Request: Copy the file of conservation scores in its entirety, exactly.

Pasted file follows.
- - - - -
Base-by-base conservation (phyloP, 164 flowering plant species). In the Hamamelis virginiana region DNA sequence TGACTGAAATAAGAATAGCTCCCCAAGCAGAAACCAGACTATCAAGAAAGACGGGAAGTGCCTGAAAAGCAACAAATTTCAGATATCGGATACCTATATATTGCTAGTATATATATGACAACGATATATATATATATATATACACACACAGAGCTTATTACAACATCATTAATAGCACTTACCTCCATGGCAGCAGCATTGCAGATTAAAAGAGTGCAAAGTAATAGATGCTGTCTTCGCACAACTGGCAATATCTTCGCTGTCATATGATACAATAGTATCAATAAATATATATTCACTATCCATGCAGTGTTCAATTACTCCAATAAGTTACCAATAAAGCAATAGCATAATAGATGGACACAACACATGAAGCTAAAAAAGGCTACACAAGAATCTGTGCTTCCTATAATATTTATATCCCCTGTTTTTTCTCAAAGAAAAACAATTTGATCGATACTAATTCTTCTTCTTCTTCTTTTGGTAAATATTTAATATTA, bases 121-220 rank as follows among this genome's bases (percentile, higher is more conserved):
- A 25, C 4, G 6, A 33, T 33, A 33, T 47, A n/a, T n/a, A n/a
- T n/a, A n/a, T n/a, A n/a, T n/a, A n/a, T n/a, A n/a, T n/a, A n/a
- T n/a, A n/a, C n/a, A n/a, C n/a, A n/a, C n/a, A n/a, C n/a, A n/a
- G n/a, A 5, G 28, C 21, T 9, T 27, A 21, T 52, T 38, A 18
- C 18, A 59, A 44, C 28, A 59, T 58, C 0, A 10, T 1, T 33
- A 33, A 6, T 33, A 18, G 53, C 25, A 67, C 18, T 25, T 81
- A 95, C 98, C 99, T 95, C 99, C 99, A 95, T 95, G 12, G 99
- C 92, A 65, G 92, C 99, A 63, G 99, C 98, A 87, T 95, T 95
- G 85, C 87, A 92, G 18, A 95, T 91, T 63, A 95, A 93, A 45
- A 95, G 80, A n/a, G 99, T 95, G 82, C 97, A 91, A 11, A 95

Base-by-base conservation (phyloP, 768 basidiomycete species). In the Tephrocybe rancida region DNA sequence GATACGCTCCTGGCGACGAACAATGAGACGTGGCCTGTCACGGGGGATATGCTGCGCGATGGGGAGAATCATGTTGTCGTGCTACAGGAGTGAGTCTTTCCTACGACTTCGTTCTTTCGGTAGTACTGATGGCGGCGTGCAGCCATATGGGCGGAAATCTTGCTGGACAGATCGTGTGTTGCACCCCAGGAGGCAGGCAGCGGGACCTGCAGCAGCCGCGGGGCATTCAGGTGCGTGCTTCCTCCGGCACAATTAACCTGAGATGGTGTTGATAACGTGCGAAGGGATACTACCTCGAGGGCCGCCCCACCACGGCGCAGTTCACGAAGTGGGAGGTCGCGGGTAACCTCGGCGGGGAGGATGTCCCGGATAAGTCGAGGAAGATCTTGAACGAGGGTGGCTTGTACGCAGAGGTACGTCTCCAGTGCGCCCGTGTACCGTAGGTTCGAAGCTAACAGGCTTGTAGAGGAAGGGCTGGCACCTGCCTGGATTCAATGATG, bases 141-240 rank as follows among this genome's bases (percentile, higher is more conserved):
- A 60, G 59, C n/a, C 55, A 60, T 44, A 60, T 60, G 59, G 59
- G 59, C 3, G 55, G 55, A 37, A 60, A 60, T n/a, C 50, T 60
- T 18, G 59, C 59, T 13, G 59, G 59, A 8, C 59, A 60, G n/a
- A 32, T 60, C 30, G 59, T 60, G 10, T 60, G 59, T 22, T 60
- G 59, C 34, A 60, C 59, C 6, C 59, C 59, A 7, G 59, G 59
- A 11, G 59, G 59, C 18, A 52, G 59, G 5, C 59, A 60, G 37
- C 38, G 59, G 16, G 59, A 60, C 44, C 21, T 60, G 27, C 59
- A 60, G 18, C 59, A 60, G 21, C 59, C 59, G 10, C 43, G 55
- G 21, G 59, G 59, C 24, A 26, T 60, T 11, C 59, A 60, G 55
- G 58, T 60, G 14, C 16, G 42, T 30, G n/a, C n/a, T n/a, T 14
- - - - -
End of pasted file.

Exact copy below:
Base-by-base conservation (phyloP, 164 flowering plant species). In the Hamamelis virginiana region DNA sequence TGACTGAAATAAGAATAGCTCCCCAAGCAGAAACCAGACTATCAAGAAAGACGGGAAGTGCCTGAAAAGCAACAAATTTCAGATATCGGATACCTATATATTGCTAGTATATATATGACAACGATATATATATATATATATACACACACAGAGCTTATTACAACATCATTAATAGCACTTACCTCCATGGCAGCAGCATTGCAGATTAAAAGAGTGCAAAGTAATAGATGCTGTCTTCGCACAACTGGCAATATCTTCGCTGTCATATGATACAATAGTATCAATAAATATATATTCACTATCCATGCAGTGTTCAATTACTCCAATAAGTTACCAATAAAGCAATAGCATAATAGATGGACACAACACATGAAGCTAAAAAAGGCTACACAAGAATCTGTGCTTCCTATAATATTTATATCCCCTGTTTTTTCTCAAAGAAAAACAATTTGATCGATACTAATTCTTCTTCTTCTTCTTTTGGTAAATATTTAATATTA, bases 121-220 rank as follows among this genome's bases (percentile, higher is more conserved):
- A 25, C 4, G 6, A 33, T 33, A 33, T 47, A n/a, T n/a, A n/a
- T n/a, A n/a, T n/a, A n/a, T n/a, A n/a, T n/a, A n/a, T n/a, A n/a
- T n/a, A n/a, C n/a, A n/a, C n/a, A n/a, C n/a, A n/a, C n/a, A n/a
- G n/a, A 5, G 28, C 21, T 9, T 27, A 21, T 52, T 38, A 18
- C 18, A 59, A 44, C 28, A 59, T 58, C 0, A 10, T 1, T 33
- A 33, A 6, T 33, A 18, G 53, C 25, A 67, C 18, T 25, T 81
- A 95, C 98, C 99, T 95, C 99, C 99, A 95, T 95, G 12, G 99
- C 92, A 65, G 92, C 99, A 63, G 99, C 98, A 87, T 95, T 95
- G 85, C 87, A 92, G 18, A 95, T 91, T 63, A 95, A 93, A 45
- A 95, G 80, A n/a, G 99, T 95, G 82, C 97, A 91, A 11, A 95

Base-by-base conservation (phyloP, 768 basidiomycete species). In the Tephrocybe rancida region DNA sequence GATACGCTCCTGGCGACGAACAATGAGACGTGGCCTGTCACGGGGGATATGCTGCGCGATGGGGAGAATCATGTTGTCGTGCTACAGGAGTGAGTCTTTCCTACGACTTCGTTCTTTCGGTAGTACTGATGGCGGCGTGCAGCCATATGGGCGGAAATCTTGCTGGACAGATCGTGTGTTGCACCCCAGGAGGCAGGCAGCGGGACCTGCAGCAGCCGCGGGGCATTCAGGTGCGTGCTTCCTCCGGCACAATTAACCTGAGATGGTGTTGATAACGTGCGAAGGGATACTACCTCGAGGGCCGCCCCACCACGGCGCAGTTCACGAAGTGGGAGGTCGCGGGTAACCTCGGCGGGGAGGATGTCCCGGATAAGTCGAGGAAGATCTTGAACGAGGGTGGCTTGTACGCAGAGGTACGTCTCCAGTGCGCCCGTGTACCGTAGGTTCGAAGCTAACAGGCTTGTAGAGGAAGGGCTGGCACCTGCCTGGATTCAATGATG, bases 141-240 rank as follows among this genome's bases (percentile, higher is more conserved):
- A 60, G 59, C n/a, C 55, A 60, T 44, A 60, T 60, G 59, G 59
- G 59, C 3, G 55, G 55, A 37, A 60, A 60, T n/a, C 50, T 60
- T 18, G 59, C 59, T 13, G 59, G 59, A 8, C 59, A 60, G n/a
- A 32, T 60, C 30, G 59, T 60, G 10, T 60, G 59, T 22, T 60
- G 59, C 34, A 60, C 59, C 6, C 59, C 59, A 7, G 59, G 59
- A 11, G 59, G 59, C 18, A 52, G 59, G 5, C 59, A 60, G 37
- C 38, G 59, G 16, G 59, A 60, C 44, C 21, T 60, G 27, C 59
- A 60, G 18, C 59, A 60, G 21, C 59, C 59, G 10, C 43, G 55
- G 21, G 59, G 59, C 24, A 26, T 60, T 11, C 59, A 60, G 55
- G 58, T 60, G 14, C 16, G 42, T 30, G n/a, C n/a, T n/a, T 14